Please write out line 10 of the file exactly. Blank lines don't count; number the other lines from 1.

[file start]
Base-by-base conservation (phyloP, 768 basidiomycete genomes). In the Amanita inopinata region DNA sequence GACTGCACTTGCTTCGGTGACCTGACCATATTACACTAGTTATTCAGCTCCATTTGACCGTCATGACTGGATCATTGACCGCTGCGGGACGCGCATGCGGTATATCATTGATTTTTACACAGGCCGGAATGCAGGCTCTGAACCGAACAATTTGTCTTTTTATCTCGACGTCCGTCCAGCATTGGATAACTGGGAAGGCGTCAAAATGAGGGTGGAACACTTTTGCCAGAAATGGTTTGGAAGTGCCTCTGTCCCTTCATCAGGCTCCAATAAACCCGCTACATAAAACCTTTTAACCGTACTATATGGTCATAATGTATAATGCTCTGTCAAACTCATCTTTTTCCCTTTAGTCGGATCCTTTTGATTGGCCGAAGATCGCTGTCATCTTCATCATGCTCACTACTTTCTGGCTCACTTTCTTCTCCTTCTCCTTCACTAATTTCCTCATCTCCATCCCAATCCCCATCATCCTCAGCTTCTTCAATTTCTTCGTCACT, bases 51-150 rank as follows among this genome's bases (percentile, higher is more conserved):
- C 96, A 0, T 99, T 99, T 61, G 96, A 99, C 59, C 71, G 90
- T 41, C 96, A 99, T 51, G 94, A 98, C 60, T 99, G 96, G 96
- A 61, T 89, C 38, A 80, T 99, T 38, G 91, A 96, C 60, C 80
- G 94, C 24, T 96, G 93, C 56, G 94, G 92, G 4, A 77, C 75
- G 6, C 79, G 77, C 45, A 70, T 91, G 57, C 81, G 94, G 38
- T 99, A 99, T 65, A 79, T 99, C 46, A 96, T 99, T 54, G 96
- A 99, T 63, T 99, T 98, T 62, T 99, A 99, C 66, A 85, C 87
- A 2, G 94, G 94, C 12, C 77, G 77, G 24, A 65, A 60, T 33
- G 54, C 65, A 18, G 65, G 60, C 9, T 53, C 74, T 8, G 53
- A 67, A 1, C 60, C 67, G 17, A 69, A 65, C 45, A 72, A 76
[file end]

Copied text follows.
- G 54, C 65, A 18, G 65, G 60, C 9, T 53, C 74, T 8, G 53